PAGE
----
This Wednesday, May 17th, AFF will be hosting a free screening of six exceptional short films at the University of California Santa Barbara. This 90-minute program showcases the emergent voices and diverse approaches in cinematic storytelling by contemporary Arab filmmakers and artists. Following the screening, there will be a Q&A with Executive Director Serge Bakalian and Artistic Director and programmer Deana Nassar. The panel will be moderated by Mona Damluji of the UCSB Department of Film and Media Studies. We sat down with Mona to ask her a few questions about her work and the upcoming event.
Arab Film Festival: Can you tell our readers a little about yourself?
Mona Damluji: I’m an Assistant Professor of Film and Media Studies and affiliated faculty in the Center for Middle Eastern Studies at UC Santa Barbara. I’m a firm believer that storytellers have the power to change the world. In addition to teaching about Arab film and media, I’m writing a book about how the oil industry has shaped popular imaginations of the modern Middle East through cinematic storytelling.
AFF: You are an educator, cultural activist and scholar with expertise in the Middle East. What made you want to deepen your knowledge and activism?
MD: I have always loved watching TV and going to the movies. Growing up as an Arab American daughter of Iraqi-Lebanese immigrants in Southern California in 90’s and the aftermath of the first invasion of Iraq, I felt constantly humiliated by the way that the mainstream television programs and Hollywood films my generation devoured only showed Arabs as villains. It embarrassed me when my family spoke Arabic in public and I didn’t bother to correct strangers when they asked if my name was Italian. In college, I had a major ah-ha moment in a film class on racism in American cinema when I read the introduction to Edward Said’s Orientalism for the first time and learned that media portrayals of Arabs and Muslims as a common enemy (as the “other”) was linked to deep histories of structural racism in this country (by no means exclusive to Arabs). As Chimamanda Adichie tells us: we live with a dangerous single story of Arabs. And I want to change that. After freelancing for a few years on the East Coast in film and television production, I became drawn to the power of film and art programming as a platform for public engagement and education. As a graduate student in Berkeley and later a postdoc in Providence, I collaborated with local organizations, departments, faculty and schools to amplify public accessibility to powerful and diverse Arab and Arab American storytellers: performers, artists, photographers and filmmakers. Today, as a professor, my scholarship and teaching remain committed to deepening critical knowledge of how film and media shape our worldview and how we, as storytellers, media makers and media consumers, also have the power to make change.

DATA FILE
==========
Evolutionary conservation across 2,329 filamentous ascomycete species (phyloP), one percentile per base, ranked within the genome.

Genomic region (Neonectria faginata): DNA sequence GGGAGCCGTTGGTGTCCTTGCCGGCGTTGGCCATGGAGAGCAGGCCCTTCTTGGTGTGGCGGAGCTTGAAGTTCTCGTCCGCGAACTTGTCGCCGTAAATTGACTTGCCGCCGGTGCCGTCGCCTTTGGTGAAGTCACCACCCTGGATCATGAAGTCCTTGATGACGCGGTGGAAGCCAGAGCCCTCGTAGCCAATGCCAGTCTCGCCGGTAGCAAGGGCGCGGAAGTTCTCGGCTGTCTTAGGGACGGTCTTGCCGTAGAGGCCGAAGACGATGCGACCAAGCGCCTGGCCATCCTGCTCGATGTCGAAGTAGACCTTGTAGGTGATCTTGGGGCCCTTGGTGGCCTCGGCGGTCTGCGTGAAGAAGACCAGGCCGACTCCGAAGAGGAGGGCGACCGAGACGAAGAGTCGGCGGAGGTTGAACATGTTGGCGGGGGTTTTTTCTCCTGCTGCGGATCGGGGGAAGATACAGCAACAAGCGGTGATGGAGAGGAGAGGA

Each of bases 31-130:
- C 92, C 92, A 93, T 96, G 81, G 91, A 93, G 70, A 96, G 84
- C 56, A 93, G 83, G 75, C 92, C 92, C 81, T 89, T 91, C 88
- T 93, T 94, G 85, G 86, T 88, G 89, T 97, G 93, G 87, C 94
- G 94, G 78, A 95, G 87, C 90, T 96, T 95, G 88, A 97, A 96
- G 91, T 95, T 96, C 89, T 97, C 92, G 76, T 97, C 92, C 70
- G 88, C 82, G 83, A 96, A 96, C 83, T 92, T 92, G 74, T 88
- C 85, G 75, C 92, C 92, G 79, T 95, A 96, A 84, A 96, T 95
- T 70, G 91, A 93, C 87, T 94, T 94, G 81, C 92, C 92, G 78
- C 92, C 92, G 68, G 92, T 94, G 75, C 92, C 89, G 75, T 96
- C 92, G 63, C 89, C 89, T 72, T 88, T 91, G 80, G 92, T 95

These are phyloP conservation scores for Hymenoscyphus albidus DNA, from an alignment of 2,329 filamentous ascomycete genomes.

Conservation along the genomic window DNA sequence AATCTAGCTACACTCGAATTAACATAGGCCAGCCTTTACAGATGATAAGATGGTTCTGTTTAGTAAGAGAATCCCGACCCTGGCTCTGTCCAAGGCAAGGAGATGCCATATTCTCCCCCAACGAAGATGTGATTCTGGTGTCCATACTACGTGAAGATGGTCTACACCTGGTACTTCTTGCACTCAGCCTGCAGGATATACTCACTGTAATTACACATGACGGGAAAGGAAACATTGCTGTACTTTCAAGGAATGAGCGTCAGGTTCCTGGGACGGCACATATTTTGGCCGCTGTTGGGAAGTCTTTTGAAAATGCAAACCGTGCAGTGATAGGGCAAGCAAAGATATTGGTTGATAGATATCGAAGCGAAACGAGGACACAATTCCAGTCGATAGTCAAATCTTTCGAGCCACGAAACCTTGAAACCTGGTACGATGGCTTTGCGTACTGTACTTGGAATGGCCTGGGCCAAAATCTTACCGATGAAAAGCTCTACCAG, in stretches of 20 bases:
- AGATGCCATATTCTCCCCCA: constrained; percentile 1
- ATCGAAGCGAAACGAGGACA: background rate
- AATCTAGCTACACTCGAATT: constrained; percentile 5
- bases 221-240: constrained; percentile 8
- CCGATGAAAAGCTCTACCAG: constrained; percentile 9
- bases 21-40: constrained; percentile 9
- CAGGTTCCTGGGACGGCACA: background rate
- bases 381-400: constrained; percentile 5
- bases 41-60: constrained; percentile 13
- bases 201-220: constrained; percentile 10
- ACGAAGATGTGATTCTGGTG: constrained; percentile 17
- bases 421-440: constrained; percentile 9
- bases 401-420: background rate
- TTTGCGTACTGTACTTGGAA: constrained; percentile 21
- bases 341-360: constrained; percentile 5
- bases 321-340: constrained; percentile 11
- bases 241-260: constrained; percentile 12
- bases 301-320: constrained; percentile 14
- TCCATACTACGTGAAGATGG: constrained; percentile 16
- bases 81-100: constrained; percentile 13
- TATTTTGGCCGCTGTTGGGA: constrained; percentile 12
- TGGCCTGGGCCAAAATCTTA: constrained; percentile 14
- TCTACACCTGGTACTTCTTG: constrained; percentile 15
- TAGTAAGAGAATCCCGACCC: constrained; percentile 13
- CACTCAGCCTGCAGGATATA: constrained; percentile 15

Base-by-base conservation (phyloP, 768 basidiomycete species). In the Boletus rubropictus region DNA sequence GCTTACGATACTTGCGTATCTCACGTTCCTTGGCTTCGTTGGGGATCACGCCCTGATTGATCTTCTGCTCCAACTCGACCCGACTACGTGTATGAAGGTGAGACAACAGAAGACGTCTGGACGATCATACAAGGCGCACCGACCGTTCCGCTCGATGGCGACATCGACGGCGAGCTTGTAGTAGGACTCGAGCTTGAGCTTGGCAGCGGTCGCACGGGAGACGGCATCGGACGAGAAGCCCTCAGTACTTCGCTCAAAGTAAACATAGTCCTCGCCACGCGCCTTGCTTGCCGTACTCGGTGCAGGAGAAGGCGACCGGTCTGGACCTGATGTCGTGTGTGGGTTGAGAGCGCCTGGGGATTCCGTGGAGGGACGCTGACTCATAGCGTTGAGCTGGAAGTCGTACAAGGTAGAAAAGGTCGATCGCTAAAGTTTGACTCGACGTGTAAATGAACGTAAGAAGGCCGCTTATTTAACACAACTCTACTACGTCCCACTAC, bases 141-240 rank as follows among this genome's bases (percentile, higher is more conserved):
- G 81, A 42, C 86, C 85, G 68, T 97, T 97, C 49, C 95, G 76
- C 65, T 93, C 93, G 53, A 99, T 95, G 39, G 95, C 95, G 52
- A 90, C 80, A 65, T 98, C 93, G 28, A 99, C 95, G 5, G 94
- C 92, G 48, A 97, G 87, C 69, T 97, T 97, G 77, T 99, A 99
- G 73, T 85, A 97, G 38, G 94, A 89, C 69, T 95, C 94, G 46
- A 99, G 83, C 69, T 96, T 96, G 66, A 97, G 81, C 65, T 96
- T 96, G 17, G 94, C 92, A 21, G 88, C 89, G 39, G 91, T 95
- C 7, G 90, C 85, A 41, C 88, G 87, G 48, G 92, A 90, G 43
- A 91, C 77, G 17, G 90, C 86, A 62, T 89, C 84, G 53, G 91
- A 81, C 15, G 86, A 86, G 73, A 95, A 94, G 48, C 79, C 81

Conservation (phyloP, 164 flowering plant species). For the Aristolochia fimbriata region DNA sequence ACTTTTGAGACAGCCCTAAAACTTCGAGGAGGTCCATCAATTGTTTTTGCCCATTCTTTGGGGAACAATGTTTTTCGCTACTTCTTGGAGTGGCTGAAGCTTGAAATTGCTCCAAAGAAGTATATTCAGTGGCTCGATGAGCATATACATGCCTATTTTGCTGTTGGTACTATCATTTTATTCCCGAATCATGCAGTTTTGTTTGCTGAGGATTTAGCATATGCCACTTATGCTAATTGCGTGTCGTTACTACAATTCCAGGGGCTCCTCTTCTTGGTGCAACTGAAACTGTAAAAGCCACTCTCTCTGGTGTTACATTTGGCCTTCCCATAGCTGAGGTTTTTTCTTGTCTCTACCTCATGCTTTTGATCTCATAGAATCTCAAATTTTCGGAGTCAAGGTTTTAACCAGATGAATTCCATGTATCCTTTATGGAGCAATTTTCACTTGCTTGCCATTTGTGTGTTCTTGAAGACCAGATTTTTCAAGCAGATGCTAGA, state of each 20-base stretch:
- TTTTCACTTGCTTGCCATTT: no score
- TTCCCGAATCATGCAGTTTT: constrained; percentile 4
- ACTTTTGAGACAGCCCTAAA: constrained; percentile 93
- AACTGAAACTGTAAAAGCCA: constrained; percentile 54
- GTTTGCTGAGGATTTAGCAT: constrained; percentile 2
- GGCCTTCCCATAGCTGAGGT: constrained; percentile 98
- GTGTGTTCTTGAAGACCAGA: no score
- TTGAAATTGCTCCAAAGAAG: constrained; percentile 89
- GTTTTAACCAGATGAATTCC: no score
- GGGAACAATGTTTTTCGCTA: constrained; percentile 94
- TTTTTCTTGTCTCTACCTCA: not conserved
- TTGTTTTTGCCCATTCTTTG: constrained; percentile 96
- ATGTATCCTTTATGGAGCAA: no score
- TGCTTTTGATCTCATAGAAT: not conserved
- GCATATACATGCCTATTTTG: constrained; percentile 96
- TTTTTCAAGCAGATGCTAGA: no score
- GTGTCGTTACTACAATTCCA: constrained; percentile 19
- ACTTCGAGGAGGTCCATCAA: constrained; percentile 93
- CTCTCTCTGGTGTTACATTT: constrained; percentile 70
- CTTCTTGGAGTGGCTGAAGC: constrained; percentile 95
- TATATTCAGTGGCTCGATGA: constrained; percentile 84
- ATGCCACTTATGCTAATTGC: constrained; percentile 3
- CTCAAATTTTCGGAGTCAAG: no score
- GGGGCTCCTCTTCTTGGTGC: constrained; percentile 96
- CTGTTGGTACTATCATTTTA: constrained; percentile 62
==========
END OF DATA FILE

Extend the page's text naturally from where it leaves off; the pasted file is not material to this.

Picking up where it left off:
AFF: Can you tell us a little bit about the work you do with AFF?
MD: My work with AFF began years ago while I was a graduate student at UC Berkeley. I was inspired by the Festival’s mission and volunteered to organize the Festival for Schools program as AFF’s first Educational Outreach Director. I’ve since moved on to take positions at Stanford University and now UCSB, and have always remained committed to partnering with the directors to bring original programming of Arab films my campus. Going forward, I’m dedicated to working with the directors to fulfill the educational mission of AFMI and expand access to the incredible archive of Arab films to students everywhere.
AFF: You, you are moderating the panel at the AFF Shorts Program at UC Santa Barbara. What do you hope people will learn from this event?
MD:My post screening discussion with Deana and Serge will focus on getting to know more about the behind the scenes work that the festival directors do to pull of the country’s largest festival dedicated to featuring and premiering films from the Arab world. We will discuss their priorities for selecting films and the trends they see emerging in filmmaking in the Middle East and by Arab filmmakers worldwide. I’d also like to address the importance of film based storytelling in today’s political climate, especially in light of increasing cultural normalization of “fake news” and “alternative facts”. Finally, we will also allow time for audience questions for the festival directors about the films we showed or the festival. on the importance of the Arab Film Festival in the current political climate.